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Flowers 3

Flowers 3 (Photo credit: Wikipedia)

One of my weaknesses as a fiction writer is that I have a hard time fitting in descriptions of my setting, all those little sensory details that supposedly enrich my story world.  My lazy writer’s mind tends to be skeptical of the need to fill in details.  I find myself thinking, “Wait, you mean I really have to figure out what my story would look like?  Who cares what it looks like?  I just want to know what happens in it.”  It doesn’t help that I’ve read plenty of books that I felt had too much description, long paragraphs of description that I usually skip over.

But in the back of my mind, I know that descriptive details can go a long way towards making fiction, especially the kind of fiction I write, feel real.  Recently one of the blogs I follow brought this fact home to me.  Author M. B. Weston seems to be good at sensory details, and she’s stressed their importance in a few of her posts since I’ve started following her.  At first, I felt that she was giving these details a bit too much importance.  They’re just details after all, I thought.  Isn’t it so much more useful to talk about plot elements, like I do?  Then two days ago she came out with a post that humbled me and showed me how important these details can be.  She was discussing details and their role in helping readers suspend their disbelief over fantastic elements, and how she had used these details while writing her own stories.  During the post, she quoted three sentences from her own book, A Prophecy Forgotten, as examples of sensory details.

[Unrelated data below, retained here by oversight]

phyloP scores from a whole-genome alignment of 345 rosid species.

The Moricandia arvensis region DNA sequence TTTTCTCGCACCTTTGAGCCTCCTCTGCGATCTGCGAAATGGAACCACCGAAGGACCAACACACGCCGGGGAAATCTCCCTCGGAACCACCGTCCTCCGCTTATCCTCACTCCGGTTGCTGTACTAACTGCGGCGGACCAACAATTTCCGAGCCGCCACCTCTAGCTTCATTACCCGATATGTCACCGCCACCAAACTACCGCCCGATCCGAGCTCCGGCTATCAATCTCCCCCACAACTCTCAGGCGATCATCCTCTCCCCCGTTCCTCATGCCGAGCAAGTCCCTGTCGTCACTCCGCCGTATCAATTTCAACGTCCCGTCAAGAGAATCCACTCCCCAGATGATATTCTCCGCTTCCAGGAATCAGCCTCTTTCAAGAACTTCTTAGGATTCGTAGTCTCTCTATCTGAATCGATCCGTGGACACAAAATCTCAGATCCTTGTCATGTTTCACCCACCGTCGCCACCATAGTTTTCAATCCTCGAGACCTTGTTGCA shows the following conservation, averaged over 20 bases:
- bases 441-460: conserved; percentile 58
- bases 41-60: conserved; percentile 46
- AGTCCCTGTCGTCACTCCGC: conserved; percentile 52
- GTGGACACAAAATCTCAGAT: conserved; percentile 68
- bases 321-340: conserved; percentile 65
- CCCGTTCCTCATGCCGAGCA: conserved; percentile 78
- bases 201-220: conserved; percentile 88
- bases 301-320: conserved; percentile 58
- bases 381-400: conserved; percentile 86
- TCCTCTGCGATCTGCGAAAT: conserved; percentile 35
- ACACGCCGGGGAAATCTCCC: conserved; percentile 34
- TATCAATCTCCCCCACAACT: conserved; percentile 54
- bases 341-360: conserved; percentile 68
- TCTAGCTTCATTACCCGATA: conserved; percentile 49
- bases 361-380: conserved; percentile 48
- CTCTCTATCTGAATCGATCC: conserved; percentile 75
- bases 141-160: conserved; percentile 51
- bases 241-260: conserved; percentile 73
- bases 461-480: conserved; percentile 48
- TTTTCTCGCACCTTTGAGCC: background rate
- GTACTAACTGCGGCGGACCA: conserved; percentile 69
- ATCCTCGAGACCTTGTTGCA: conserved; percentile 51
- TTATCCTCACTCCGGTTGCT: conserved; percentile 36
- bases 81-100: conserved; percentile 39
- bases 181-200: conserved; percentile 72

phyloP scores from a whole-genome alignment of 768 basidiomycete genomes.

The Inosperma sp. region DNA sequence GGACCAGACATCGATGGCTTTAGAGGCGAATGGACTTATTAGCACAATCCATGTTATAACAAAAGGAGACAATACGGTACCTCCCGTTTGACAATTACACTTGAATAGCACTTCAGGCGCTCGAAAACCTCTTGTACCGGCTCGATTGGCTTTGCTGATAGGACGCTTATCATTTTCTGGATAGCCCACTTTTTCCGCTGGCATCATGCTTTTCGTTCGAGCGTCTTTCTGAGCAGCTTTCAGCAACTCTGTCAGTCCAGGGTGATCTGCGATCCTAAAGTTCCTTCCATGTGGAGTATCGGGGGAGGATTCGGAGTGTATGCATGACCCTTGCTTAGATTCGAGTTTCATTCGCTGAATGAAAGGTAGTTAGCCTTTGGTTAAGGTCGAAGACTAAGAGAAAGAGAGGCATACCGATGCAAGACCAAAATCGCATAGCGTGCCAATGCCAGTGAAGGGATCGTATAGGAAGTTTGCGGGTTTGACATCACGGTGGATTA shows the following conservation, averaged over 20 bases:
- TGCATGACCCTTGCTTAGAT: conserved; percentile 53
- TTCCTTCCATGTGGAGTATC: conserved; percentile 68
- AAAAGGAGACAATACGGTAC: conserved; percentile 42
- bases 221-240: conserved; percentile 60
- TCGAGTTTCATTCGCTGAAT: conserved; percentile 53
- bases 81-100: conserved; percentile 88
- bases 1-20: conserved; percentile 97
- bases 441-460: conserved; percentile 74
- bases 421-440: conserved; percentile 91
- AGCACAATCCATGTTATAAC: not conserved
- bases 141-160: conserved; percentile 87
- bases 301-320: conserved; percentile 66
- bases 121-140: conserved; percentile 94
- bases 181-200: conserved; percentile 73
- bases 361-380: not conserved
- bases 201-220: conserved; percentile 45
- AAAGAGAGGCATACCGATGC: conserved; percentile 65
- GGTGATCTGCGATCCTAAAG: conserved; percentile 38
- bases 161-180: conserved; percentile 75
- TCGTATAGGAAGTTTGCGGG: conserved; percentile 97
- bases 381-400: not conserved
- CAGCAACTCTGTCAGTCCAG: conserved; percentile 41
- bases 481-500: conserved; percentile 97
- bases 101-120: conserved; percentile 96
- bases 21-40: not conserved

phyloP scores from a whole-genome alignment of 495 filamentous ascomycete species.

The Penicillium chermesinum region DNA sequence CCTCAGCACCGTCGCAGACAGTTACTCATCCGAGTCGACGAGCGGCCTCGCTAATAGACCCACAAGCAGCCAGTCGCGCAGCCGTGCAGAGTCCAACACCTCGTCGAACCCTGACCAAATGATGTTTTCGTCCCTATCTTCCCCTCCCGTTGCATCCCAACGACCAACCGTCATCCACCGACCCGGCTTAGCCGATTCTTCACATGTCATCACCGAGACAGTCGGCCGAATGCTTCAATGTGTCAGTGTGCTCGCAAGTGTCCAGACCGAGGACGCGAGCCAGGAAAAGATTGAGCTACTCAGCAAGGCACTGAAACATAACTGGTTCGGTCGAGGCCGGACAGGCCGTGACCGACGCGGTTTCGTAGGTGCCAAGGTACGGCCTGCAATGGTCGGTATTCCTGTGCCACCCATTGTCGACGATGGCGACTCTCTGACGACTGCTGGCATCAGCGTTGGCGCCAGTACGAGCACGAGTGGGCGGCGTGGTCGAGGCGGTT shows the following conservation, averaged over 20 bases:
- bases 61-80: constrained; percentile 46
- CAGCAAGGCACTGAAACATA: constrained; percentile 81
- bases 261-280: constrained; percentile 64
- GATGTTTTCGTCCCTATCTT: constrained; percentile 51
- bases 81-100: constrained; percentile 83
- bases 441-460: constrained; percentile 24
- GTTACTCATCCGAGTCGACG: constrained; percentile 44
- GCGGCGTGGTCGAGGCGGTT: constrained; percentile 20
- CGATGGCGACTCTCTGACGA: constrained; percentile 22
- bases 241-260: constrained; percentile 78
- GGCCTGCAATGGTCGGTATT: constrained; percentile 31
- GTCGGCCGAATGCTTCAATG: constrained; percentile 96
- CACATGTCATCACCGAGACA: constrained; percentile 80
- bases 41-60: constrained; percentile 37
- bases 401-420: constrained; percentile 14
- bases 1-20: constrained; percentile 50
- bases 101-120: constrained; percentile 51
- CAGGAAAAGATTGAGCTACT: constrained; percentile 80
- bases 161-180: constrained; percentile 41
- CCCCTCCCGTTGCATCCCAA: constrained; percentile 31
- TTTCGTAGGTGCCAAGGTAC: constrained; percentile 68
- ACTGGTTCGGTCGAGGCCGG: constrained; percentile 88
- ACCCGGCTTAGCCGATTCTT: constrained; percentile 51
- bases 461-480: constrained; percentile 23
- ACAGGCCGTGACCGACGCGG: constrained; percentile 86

I had never read any of her books before.  I hadn’t thought about doing so.  But reading those three sentences and their context piqued my interest in her story, much more so than if I’d just read the blurb on her site.  I won’t actually quote her sentences here (you’ll have to read her original post for that) but the main impression I got from reading these sentences was, “Wow.  These characters are angels, but they’re also people.  They feel cold sometimes.  They feel wet and uncomfortable.  When they get scared, the feathers on their wings stand straight up.  Ooh.  I bet that’s not fun for them.  Of course, they’re not really like me.  They can fly.  But they’re people.”

This reminded me of the difference between boring description and real description in fiction.  Boring description is any random details you can throw into the story hoping to make your world feel more realistic, but real description helps you see what it’s actually like for the characters to live in the story would.  The writing advice book Wired for Story explains this concept really well.  If you say it’s sunny, then that sun should make your character happy, or beat down on him as he wanders around looking for shelter, or something.  If it rains, somebody’s clothes should get wet.

The point is to create a lot of details for your setting that all tie in to what your character is experiencing at the moment.   Readers want to know, not just that the little things of your story world exist, but that they affect your characters just as much as they would affect us.  Then we get the feeling that these characters actually pass through their lives instead of just showing up to fulfill their roles at major plot points.  It helps us feel that your characters are worth caring about, because you cared enough about them to create all of their story, not just the things they did to save the world, but how it felt for them to do it.

What are your favorite fiction writers who describe things well?  How do you feel about Tolkien’s description? Who are the other good describers?

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